JON CARDINELLI writes that while the best defensive teams traditionally qualify for the Super Rugby play-offs, it is the most balanced outfit that lifts the coveted trophy.
What do the Super Rugby champions of yesteryear have in common? The Reds of 2011, the Bulls of 2009 and 2010, as well as the Crusaders of 2008 were complete sides, with airtight defensive systems, superior tactical kicking games and clinical attacks. In each of the last four seasons, the best all-round team has gone on to win the Super Rugby title.
At present, the Stormers don’t measure up. Have their five consecutive wins, inspired by forward dominance and an awesome defence, earned them the favourites tag? Or should supporters from the Cape be concerned that the same old problems continue to prevent them from striking a balance so typical of a champion team?
The short answer is no.
Let’s clarify something from the outset. The Stormers are no longer the beautiful letdowns of South African rugby. They may be underachievers in the sense that they still haven’t won a big trophy in 11 years, but since 2008 they’ve built themselves up and demanded that they be judged by the highest standard.
So in answering a question about their progress and whether they’ve learned from the lessons of 2010 and 2011, you have to look at what was missing from those campaigns.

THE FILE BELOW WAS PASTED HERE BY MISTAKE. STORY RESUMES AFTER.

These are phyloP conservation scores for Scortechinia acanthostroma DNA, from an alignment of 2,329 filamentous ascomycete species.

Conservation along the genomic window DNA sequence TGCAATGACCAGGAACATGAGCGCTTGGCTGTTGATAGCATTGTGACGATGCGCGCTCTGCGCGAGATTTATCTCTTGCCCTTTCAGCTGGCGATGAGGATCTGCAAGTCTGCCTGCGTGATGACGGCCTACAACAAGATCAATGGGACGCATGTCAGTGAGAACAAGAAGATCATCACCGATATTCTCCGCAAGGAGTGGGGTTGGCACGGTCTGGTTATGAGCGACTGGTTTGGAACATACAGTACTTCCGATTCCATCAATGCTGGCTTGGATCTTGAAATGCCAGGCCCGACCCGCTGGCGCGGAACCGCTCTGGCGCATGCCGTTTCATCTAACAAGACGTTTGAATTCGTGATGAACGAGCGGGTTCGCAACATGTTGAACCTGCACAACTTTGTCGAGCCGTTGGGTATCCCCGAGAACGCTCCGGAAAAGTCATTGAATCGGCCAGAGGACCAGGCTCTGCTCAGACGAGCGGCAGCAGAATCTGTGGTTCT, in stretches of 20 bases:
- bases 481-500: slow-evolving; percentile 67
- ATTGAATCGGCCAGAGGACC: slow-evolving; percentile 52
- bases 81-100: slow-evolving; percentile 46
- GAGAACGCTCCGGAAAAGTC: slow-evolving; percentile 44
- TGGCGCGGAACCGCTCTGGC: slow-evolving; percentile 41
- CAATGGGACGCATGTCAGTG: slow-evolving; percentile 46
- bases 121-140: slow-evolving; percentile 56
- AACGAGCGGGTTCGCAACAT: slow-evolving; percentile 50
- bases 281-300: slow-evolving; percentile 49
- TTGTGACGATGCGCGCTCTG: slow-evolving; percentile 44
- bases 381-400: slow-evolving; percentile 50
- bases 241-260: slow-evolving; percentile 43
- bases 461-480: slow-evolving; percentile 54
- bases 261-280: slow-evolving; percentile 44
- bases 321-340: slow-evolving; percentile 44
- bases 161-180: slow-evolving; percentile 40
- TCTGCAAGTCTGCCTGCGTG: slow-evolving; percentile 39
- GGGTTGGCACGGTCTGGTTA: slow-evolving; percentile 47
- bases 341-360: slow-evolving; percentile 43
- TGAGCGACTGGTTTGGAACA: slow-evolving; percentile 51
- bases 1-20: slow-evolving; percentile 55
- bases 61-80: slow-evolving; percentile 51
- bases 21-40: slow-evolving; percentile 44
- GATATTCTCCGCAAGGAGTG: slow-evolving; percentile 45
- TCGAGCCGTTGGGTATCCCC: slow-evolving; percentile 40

After the 2010 final, Allister Coetzee admitted that the Stormers’ kicking game wasn’t up to scratch, and after the 2011 season, he promised that the attack would be better. But going by what’s transpired in 2012, the Stormers have delivered much of the same: impressive physicality and earth-shaking defence, but very little from a tactical kicking or attacking point of view.
Forget the five wins and consider the big picture. As it stands, the Stormers have the game plan to win the majority of their matches and qualify for the play-offs. But as past play-off failures have proved, this game plan is insufficient. There’s still not enough balance in their game to win a Super Rugby trophy.
Take the 2011 season for example. Six of the seven best defensive teams qualified for the play-offs. In the semi-finals, it was the Crusaders and the Reds who prevailed over the Stormers and Blues respectively. Eventually it was the Reds that took the title thanks to the greater balance in their game.
Take a look at the teams the Stormers lost to in 2011. While they were clear winners in defensive terms, conceding just 18 tries in 16 league games, they often lost when coming up against other good defensive teams with imposing packs.
The Stormers didn’t play the Waratahs in 2011, who eventually finished the league with the second-best defensive record in terms of tries conceded (21), but they lost to the Crusaders (the third-best with 27 tries conceded), the Chiefs (fifth with 30) and the Reds (sixth with 32). On each occasion, it was the opposition’s balanced approach, read greater tactical appreciation and better use of their attack, that lent them an edge over a defence-oriented Stormers outfit.
It shouldn’t surprise anyone to see that after six rounds in 2012, the top six teams are those that have conceded the fewest tries. From one to six, the Stormers have conceded seven, the Highlanders eight, the Brumbies 11, the Chiefs six, the Bulls six and the Crusaders 11.